The defendant contends that this statute providing for the regulation and licensing of photographers in North Carolina is unconstitutional and void: In that it violates the Constitution of the United States, Fourteenth Amendment, section 1, which provides: “. . . nor shall any state deprive any person of life, liberty, or property, without due process of law,” etc. Also that it violates the following provisions of the Constitution of North Carolina: Article I, section 1: “That we hold *678it to be self-evident that all men are created equal; tbat they are endowed by their Creator with certain inalienable rights; that among these are life, liberty, the enjoyment of the fruits of their own labor, and the pursuit of happiness.” Article I, section 17: “No person ought to be taken, imprisoned, or disseized of his freehold, liberties, or privileges, or outlawed or exiled, or in any manner deprived of his life, liberty or property, but by the law of the land.” Article I, section 29: “A frequent recurrence to the fundamental principles is absolutely necessary to preserve the blessings of liberty.” Article I, section 31: “Perpetuities and monopolies are contrary to the genius of a free state and ought not to be allowed.” We cannot so hold.

In S. v. Warren, 211 N. C., 75 (79), the act was not a general State act and was declared unconstitutional. This Court in that case said: “The State can, no doubt, in a State-wide act, make reasonable regulations in regard to the real estate business.”

The following are some of the professions and occupations regulated' in a similar manner by the statutes of this State: Doctors, lawyers, accountants, contractors, pilots, pharmacists, osteopaths, trained nurses, chiropodists, veterinarians, dentists, architects, barbers, cosmetologists or beauticians, engineers, optometrists, chiropractics, embalmers, real estate brokers and salesmen, midwives.

It goes without saying that photography requires skill. It involves, of course, the use of chemicals, celluloid and other combustible materials and there is a certain fire hazard involved. Photographs, photostats and other means of reproducing likenesses are in general use. They are used every day in the courts to illustrate sworn testimony. Photographs are especially used in railroad and automobile accident cases. The detection of forgeries and altered instruments, finger printing, and kindred matters are accomplished by photography. Such photographs greatly enlarged are frequently used as evidence in the courts. Photographs are commonly used in advertising as taking the place of samples and, therefore, dishonest photographs can lend themselves to the perpetration of fraud. Fake photography and careless and inaccurate photography have been the subject of damage suits. Photography in newspapers and magazines is now used as never before. > \ v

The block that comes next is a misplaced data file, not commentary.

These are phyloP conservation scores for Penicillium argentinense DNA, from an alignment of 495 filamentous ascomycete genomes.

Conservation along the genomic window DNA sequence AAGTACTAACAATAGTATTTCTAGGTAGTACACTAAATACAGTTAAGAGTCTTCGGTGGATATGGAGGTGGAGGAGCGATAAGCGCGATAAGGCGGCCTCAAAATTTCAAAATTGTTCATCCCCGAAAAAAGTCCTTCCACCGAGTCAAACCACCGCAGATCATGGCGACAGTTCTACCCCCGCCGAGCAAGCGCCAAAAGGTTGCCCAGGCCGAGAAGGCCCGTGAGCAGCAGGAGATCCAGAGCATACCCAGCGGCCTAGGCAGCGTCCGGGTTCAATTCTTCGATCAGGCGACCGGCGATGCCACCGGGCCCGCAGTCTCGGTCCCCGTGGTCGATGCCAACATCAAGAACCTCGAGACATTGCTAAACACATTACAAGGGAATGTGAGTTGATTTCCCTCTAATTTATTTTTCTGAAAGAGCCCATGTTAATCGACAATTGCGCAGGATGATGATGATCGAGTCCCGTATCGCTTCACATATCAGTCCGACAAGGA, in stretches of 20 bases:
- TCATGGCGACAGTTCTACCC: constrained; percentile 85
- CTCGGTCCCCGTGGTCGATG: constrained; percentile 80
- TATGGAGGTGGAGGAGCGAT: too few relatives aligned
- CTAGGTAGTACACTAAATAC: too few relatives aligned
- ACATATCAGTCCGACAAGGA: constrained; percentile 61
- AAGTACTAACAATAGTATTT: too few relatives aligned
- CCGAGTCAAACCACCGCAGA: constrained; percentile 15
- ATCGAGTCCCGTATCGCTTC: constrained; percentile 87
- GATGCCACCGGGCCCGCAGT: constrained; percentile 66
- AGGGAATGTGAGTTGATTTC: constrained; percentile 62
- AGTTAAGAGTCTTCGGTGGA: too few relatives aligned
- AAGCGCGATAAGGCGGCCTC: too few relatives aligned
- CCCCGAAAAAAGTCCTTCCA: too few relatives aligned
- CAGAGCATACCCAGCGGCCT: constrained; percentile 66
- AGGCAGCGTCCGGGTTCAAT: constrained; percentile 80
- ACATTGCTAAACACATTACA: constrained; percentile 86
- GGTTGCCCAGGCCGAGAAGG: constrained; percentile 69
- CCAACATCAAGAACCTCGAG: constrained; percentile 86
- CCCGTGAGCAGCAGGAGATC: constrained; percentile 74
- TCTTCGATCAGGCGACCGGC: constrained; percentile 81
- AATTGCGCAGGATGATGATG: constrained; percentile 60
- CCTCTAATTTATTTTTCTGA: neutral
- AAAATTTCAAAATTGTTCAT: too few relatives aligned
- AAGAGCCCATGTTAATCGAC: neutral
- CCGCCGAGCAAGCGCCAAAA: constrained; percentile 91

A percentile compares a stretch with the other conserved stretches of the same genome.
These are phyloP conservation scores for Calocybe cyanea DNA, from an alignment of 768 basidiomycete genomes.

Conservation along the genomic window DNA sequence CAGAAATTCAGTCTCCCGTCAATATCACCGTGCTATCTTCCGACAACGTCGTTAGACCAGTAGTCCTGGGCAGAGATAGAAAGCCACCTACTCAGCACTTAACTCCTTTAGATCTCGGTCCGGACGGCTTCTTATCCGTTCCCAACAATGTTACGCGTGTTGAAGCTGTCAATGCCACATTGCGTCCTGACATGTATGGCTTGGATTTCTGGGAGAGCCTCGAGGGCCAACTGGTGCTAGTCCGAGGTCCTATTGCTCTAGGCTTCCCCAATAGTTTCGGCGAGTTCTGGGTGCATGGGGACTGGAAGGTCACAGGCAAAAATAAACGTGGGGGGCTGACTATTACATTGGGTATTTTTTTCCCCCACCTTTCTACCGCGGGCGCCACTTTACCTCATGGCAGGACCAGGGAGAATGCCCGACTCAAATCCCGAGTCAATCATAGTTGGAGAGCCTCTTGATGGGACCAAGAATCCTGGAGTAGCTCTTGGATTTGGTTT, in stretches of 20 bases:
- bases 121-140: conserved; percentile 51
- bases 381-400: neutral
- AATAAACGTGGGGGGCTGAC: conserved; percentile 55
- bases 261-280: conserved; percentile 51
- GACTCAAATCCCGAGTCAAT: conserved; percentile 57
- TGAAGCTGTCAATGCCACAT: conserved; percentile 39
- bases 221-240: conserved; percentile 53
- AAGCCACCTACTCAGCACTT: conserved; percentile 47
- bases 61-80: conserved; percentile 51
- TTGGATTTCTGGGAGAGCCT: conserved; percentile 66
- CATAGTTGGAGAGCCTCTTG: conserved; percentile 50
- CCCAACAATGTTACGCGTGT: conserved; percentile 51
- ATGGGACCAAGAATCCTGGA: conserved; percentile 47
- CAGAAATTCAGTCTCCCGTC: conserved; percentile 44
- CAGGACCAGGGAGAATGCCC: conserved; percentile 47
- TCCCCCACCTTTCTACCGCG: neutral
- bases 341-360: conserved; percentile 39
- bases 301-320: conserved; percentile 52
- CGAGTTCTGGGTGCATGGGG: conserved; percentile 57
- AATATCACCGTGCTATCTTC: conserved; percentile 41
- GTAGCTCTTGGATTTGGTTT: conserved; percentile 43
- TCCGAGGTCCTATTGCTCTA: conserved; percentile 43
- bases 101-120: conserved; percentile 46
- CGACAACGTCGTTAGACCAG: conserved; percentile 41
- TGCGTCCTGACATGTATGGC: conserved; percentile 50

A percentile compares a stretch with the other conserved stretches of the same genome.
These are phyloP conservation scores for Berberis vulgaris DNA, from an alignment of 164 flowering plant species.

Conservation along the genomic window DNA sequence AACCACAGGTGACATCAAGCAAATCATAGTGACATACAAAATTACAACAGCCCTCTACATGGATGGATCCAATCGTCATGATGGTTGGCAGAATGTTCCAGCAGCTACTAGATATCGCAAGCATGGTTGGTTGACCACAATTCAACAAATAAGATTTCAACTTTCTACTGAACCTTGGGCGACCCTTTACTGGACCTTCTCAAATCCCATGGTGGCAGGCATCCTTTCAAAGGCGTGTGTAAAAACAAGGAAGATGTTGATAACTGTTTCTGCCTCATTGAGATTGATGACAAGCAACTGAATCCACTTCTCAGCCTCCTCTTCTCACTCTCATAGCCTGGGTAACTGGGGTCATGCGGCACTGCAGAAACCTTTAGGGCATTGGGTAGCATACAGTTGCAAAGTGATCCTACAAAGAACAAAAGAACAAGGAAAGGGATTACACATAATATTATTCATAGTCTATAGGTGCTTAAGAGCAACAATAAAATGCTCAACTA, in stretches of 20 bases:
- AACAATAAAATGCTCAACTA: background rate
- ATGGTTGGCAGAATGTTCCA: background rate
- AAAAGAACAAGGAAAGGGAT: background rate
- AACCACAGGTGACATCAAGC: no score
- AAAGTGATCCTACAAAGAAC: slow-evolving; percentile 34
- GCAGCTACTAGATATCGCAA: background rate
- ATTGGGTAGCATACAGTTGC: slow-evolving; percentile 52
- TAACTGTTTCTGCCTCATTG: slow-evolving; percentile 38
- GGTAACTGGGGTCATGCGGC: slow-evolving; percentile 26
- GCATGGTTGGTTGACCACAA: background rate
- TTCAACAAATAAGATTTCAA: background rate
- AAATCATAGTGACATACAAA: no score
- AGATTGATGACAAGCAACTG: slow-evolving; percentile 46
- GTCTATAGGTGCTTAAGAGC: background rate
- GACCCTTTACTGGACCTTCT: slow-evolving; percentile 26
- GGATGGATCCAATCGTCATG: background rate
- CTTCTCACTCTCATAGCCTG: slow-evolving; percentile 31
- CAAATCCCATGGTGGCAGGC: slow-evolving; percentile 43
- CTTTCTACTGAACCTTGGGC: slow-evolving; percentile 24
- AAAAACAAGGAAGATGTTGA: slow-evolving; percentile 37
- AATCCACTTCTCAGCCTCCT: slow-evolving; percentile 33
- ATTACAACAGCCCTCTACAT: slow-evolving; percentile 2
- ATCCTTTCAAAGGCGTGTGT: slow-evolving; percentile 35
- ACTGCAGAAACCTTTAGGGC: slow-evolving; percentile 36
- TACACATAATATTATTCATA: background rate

_In 6 Ruling Case Law, part sec. 199 (Constitutional Law), p. 203 et seq., is the following: “However difficult it may be to render a satisfactory definition of 'police power/ there seems to be no doubt that it extends to the protection of the lives, health, and property of the citizens, and to the preservation of good order and the public morals, to the restraint and punishment of crime, and to preservation of the general welfare of the community. Various phrases are used to describe the matters in reference to which it may be exercised. It has been frequently said that it extends to a protection of the public health, safety *679and morals, to the protection of tbe lives, limbs, health, comfort, and quiet of all persons, and the protection of all property within the state, and likewise to the promotion of the comfort and welfare of society, and to the enhancement of the public convenience and the general prosperity. It has therefore beén stated that, as a general principle, legislation is valid which has for its object the promotion of the public health, safety, morals, convenience, or general welfare, or the prevention of fraud, immorality, or oppression. It has also been said that the police power includes the right of the state to prescribe regulations for the good order, peace, protection, comfort, and convenience of the community, for the preservation of good order and the public morals, the promotion of domestic tranquillity, and the comfort and quiet of all persons; and in general that it extends to the enactment of all such wholesome and reasonable laws, not in conflict with the constitution of the state or the United States, as they may deem conducive to the public good.” 11 Amer. Jur.,. pp. 1027, 1044.

The mutter of police power has been thoroughly discussed in many decisions in this State in reference to professions and occupations. ^